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Exploring Sapi Island

A short ferry ride from Kota Kinabalu to Sapi Island and some of the species found on the small island.

October 2023

During my stay in Sabah, Borneo, I caught a 20-minute ferry ride to one of the small islands off the coast of Kota Kinabalu. The trip was a bit of a spur-of-the-moment decision, as I hadn’t planned to do any island hopping. At the ticket office, I was told I couldn't visit the main, larger Gaya Island without a guide.

Sapi Island

The sentiment was that as a foreigner unfamiliar with the territory, I was a liability in case anything happened. Ego bruised, I tucked my tail and went to another ticket booth but was met with the same response.

I would be funneled into a mix of other tourists going to the smaller Sapi Island, one of five islands in the Tunku Abdul Rahman Marine Park.

Hygrocybe sp. / Waxcaps

The island is famous for its calm, crystal clear water, an ideal choice for snorkeling and diving, but for me, I’d be following an obscure, hidden trail over the island and to other hidden beaches.

After climbing up the steep, unmarked hill entrance, I found a lone earthball growing from a log. This Scleroderma species is common, but it was interesting to see it growing directly from wood, as I’ve usually seen them growing from soil. I bisected it with a knife to inspect the solid, brown-black spore mass inside.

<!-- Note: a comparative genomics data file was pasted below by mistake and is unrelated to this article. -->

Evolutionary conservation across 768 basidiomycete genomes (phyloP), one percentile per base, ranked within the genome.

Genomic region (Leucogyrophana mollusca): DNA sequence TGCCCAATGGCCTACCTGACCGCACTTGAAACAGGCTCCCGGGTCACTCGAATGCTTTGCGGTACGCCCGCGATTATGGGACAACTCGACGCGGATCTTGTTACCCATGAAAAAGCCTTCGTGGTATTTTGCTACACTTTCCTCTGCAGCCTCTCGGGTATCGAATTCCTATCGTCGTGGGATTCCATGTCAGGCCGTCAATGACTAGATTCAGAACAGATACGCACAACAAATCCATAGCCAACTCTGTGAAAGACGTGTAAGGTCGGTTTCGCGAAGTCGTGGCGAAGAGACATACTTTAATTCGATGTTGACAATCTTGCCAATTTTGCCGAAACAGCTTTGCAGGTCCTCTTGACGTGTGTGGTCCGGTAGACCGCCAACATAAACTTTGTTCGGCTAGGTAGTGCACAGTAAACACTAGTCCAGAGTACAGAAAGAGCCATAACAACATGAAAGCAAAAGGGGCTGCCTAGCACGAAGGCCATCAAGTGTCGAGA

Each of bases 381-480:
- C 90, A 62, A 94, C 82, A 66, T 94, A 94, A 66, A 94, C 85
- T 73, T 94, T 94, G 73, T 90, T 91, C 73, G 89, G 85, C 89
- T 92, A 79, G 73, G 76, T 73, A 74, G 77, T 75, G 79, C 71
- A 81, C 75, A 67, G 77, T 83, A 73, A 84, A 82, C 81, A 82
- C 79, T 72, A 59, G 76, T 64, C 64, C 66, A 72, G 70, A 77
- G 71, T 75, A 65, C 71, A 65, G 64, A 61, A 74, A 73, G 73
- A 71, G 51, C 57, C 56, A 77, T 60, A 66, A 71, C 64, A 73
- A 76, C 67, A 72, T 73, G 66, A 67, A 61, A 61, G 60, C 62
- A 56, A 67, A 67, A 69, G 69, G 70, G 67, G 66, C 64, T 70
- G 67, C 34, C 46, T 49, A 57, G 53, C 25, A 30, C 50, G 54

The inside of a Scleroderma sp. / Earthballs

I’d find a few more psammophilic (sand-loving) species along the way, the main traits of which are porous and fuzzy.

Tiny (<1cm) unidentified fuzzy mushrooms growing on a stick
Hygrocybe sp. / Waxcaps

Venturing to the island solo and going off into the bush was a bit unnerving at first, but it ended up being like a treasure hunt and a fun little adventure. It felt like a video game and, at the same time, a challenge to find species on the rough terrain. A reminder of fungi’s persistent ability to flourish in even the most challenging conditions.

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